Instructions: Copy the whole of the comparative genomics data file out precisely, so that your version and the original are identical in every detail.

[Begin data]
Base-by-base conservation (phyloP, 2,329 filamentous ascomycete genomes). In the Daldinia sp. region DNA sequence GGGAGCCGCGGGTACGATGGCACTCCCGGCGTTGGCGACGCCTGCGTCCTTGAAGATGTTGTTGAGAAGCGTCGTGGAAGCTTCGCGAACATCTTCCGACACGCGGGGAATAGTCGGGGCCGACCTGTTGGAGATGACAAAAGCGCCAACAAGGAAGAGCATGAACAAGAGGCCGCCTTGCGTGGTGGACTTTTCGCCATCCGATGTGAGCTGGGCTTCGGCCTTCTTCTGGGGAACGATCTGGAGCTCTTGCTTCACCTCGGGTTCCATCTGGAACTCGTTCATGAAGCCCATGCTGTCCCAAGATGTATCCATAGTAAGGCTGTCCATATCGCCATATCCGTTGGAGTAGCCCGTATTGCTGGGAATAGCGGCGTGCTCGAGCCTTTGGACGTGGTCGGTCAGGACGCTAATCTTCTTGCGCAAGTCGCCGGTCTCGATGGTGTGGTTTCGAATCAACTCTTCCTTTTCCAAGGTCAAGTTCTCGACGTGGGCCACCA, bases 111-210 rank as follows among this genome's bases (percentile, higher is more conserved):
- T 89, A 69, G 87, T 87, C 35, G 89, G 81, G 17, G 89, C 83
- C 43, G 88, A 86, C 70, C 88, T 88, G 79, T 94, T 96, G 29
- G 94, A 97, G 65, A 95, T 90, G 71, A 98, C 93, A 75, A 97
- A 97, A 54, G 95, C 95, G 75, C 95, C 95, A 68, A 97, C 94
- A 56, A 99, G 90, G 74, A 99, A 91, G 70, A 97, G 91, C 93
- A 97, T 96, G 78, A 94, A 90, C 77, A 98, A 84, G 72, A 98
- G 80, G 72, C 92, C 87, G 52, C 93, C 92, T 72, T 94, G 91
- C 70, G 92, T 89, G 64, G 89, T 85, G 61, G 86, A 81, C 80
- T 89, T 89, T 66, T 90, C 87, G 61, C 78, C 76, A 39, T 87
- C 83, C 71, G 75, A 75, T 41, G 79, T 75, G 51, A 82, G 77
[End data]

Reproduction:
Base-by-base conservation (phyloP, 2,329 filamentous ascomycete genomes). In the Daldinia sp. region DNA sequence GGGAGCCGCGGGTACGATGGCACTCCCGGCGTTGGCGACGCCTGCGTCCTTGAAGATGTTGTTGAGAAGCGTCGTGGAAGCTTCGCGAACATCTTCCGACACGCGGGGAATAGTCGGGGCCGACCTGTTGGAGATGACAAAAGCGCCAACAAGGAAGAGCATGAACAAGAGGCCGCCTTGCGTGGTGGACTTTTCGCCATCCGATGTGAGCTGGGCTTCGGCCTTCTTCTGGGGAACGATCTGGAGCTCTTGCTTCACCTCGGGTTCCATCTGGAACTCGTTCATGAAGCCCATGCTGTCCCAAGATGTATCCATAGTAAGGCTGTCCATATCGCCATATCCGTTGGAGTAGCCCGTATTGCTGGGAATAGCGGCGTGCTCGAGCCTTTGGACGTGGTCGGTCAGGACGCTAATCTTCTTGCGCAAGTCGCCGGTCTCGATGGTGTGGTTTCGAATCAACTCTTCCTTTTCCAAGGTCAAGTTCTCGACGTGGGCCACCA, bases 111-210 rank as follows among this genome's bases (percentile, higher is more conserved):
- T 89, A 69, G 87, T 87, C 35, G 89, G 81, G 17, G 89, C 83
- C 43, G 88, A 86, C 70, C 88, T 88, G 79, T 94, T 96, G 29
- G 94, A 97, G 65, A 95, T 90, G 71, A 98, C 93, A 75, A 97
- A 97, A 54, G 95, C 95, G 75, C 95, C 95, A 68, A 97, C 94
- A 56, A 99, G 90, G 74, A 99, A 91, G 70, A 97, G 91, C 93
- A 97, T 96, G 78, A 94, A 90, C 77, A 98, A 84, G 72, A 98
- G 80, G 72, C 92, C 87, G 52, C 93, C 92, T 72, T 94, G 91
- C 70, G 92, T 89, G 64, G 89, T 85, G 61, G 86, A 81, C 80
- T 89, T 89, T 66, T 90, C 87, G 61, C 78, C 76, A 39, T 87
- C 83, C 71, G 75, A 75, T 41, G 79, T 75, G 51, A 82, G 77